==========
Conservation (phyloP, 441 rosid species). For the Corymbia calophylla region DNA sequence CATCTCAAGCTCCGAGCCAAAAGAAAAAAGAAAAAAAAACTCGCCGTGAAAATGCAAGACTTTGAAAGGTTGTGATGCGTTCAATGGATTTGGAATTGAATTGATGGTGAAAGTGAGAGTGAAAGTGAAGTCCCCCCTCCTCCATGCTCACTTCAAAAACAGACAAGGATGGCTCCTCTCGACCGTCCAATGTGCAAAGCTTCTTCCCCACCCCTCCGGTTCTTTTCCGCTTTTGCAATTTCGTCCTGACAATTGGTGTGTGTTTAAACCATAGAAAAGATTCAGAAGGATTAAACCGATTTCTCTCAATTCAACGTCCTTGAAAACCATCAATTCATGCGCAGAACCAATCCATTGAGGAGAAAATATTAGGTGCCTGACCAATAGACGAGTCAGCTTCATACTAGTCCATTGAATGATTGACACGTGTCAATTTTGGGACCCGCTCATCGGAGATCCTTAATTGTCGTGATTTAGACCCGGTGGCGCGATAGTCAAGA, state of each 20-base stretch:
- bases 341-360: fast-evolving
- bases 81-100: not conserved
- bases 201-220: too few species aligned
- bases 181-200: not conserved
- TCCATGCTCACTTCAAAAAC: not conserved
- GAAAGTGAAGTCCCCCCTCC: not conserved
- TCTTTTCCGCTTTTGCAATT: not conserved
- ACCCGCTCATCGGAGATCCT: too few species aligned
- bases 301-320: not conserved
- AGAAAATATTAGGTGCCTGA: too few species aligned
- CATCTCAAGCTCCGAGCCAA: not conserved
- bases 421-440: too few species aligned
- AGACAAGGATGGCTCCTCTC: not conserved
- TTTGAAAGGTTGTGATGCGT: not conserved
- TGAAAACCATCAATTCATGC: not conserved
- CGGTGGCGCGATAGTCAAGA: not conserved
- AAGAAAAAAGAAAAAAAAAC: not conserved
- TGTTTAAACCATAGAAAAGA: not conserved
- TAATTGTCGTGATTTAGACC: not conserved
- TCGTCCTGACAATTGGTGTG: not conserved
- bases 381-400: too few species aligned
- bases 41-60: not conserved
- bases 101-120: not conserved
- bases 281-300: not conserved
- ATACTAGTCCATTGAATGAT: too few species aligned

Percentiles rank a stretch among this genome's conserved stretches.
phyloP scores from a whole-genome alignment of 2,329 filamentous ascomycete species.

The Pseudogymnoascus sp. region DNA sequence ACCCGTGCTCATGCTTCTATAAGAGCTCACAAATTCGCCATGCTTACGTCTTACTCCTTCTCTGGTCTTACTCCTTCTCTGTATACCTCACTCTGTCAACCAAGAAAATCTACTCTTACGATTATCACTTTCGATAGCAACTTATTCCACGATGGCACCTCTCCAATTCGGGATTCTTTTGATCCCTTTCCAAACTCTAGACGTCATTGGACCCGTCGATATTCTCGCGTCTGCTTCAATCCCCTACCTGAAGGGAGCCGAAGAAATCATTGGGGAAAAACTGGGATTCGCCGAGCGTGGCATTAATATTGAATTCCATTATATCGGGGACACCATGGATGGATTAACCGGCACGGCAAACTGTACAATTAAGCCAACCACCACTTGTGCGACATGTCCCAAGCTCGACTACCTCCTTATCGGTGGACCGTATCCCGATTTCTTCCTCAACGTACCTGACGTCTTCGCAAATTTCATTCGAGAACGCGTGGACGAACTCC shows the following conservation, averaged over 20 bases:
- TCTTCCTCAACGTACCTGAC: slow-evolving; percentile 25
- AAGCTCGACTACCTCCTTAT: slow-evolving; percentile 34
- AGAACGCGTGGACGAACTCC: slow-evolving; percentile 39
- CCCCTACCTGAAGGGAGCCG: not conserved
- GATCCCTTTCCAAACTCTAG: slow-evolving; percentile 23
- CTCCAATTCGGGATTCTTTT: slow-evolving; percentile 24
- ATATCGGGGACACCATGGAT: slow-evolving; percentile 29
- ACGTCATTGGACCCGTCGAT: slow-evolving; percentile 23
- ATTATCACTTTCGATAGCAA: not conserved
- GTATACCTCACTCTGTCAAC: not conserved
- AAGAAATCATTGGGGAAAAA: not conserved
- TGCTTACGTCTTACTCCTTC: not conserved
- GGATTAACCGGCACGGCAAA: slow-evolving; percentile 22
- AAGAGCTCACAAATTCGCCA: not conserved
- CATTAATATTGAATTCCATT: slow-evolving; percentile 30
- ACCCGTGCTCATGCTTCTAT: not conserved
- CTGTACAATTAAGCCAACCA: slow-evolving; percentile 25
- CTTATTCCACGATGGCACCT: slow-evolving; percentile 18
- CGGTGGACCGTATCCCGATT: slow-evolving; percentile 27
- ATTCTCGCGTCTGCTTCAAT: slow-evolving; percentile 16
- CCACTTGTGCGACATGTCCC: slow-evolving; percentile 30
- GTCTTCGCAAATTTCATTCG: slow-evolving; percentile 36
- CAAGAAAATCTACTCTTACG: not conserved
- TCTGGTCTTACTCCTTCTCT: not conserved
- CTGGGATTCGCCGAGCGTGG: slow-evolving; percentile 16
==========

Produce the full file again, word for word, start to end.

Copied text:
Conservation (phyloP, 441 rosid species). For the Corymbia calophylla region DNA sequence CATCTCAAGCTCCGAGCCAAAAGAAAAAAGAAAAAAAAACTCGCCGTGAAAATGCAAGACTTTGAAAGGTTGTGATGCGTTCAATGGATTTGGAATTGAATTGATGGTGAAAGTGAGAGTGAAAGTGAAGTCCCCCCTCCTCCATGCTCACTTCAAAAACAGACAAGGATGGCTCCTCTCGACCGTCCAATGTGCAAAGCTTCTTCCCCACCCCTCCGGTTCTTTTCCGCTTTTGCAATTTCGTCCTGACAATTGGTGTGTGTTTAAACCATAGAAAAGATTCAGAAGGATTAAACCGATTTCTCTCAATTCAACGTCCTTGAAAACCATCAATTCATGCGCAGAACCAATCCATTGAGGAGAAAATATTAGGTGCCTGACCAATAGACGAGTCAGCTTCATACTAGTCCATTGAATGATTGACACGTGTCAATTTTGGGACCCGCTCATCGGAGATCCTTAATTGTCGTGATTTAGACCCGGTGGCGCGATAGTCAAGA, state of each 20-base stretch:
- bases 341-360: fast-evolving
- bases 81-100: not conserved
- bases 201-220: too few species aligned
- bases 181-200: not conserved
- TCCATGCTCACTTCAAAAAC: not conserved
- GAAAGTGAAGTCCCCCCTCC: not conserved
- TCTTTTCCGCTTTTGCAATT: not conserved
- ACCCGCTCATCGGAGATCCT: too few species aligned
- bases 301-320: not conserved
- AGAAAATATTAGGTGCCTGA: too few species aligned
- CATCTCAAGCTCCGAGCCAA: not conserved
- bases 421-440: too few species aligned
- AGACAAGGATGGCTCCTCTC: not conserved
- TTTGAAAGGTTGTGATGCGT: not conserved
- TGAAAACCATCAATTCATGC: not conserved
- CGGTGGCGCGATAGTCAAGA: not conserved
- AAGAAAAAAGAAAAAAAAAC: not conserved
- TGTTTAAACCATAGAAAAGA: not conserved
- TAATTGTCGTGATTTAGACC: not conserved
- TCGTCCTGACAATTGGTGTG: not conserved
- bases 381-400: too few species aligned
- bases 41-60: not conserved
- bases 101-120: not conserved
- bases 281-300: not conserved
- ATACTAGTCCATTGAATGAT: too few species aligned

Percentiles rank a stretch among this genome's conserved stretches.
phyloP scores from a whole-genome alignment of 2,329 filamentous ascomycete species.

The Pseudogymnoascus sp. region DNA sequence ACCCGTGCTCATGCTTCTATAAGAGCTCACAAATTCGCCATGCTTACGTCTTACTCCTTCTCTGGTCTTACTCCTTCTCTGTATACCTCACTCTGTCAACCAAGAAAATCTACTCTTACGATTATCACTTTCGATAGCAACTTATTCCACGATGGCACCTCTCCAATTCGGGATTCTTTTGATCCCTTTCCAAACTCTAGACGTCATTGGACCCGTCGATATTCTCGCGTCTGCTTCAATCCCCTACCTGAAGGGAGCCGAAGAAATCATTGGGGAAAAACTGGGATTCGCCGAGCGTGGCATTAATATTGAATTCCATTATATCGGGGACACCATGGATGGATTAACCGGCACGGCAAACTGTACAATTAAGCCAACCACCACTTGTGCGACATGTCCCAAGCTCGACTACCTCCTTATCGGTGGACCGTATCCCGATTTCTTCCTCAACGTACCTGACGTCTTCGCAAATTTCATTCGAGAACGCGTGGACGAACTCC shows the following conservation, averaged over 20 bases:
- TCTTCCTCAACGTACCTGAC: slow-evolving; percentile 25
- AAGCTCGACTACCTCCTTAT: slow-evolving; percentile 34
- AGAACGCGTGGACGAACTCC: slow-evolving; percentile 39
- CCCCTACCTGAAGGGAGCCG: not conserved
- GATCCCTTTCCAAACTCTAG: slow-evolving; percentile 23
- CTCCAATTCGGGATTCTTTT: slow-evolving; percentile 24
- ATATCGGGGACACCATGGAT: slow-evolving; percentile 29
- ACGTCATTGGACCCGTCGAT: slow-evolving; percentile 23
- ATTATCACTTTCGATAGCAA: not conserved
- GTATACCTCACTCTGTCAAC: not conserved
- AAGAAATCATTGGGGAAAAA: not conserved
- TGCTTACGTCTTACTCCTTC: not conserved
- GGATTAACCGGCACGGCAAA: slow-evolving; percentile 22
- AAGAGCTCACAAATTCGCCA: not conserved
- CATTAATATTGAATTCCATT: slow-evolving; percentile 30
- ACCCGTGCTCATGCTTCTAT: not conserved
- CTGTACAATTAAGCCAACCA: slow-evolving; percentile 25
- CTTATTCCACGATGGCACCT: slow-evolving; percentile 18
- CGGTGGACCGTATCCCGATT: slow-evolving; percentile 27
- ATTCTCGCGTCTGCTTCAAT: slow-evolving; percentile 16
- CCACTTGTGCGACATGTCCC: slow-evolving; percentile 30
- GTCTTCGCAAATTTCATTCG: slow-evolving; percentile 36
- CAAGAAAATCTACTCTTACG: not conserved
- TCTGGTCTTACTCCTTCTCT: not conserved
- CTGGGATTCGCCGAGCGTGG: slow-evolving; percentile 16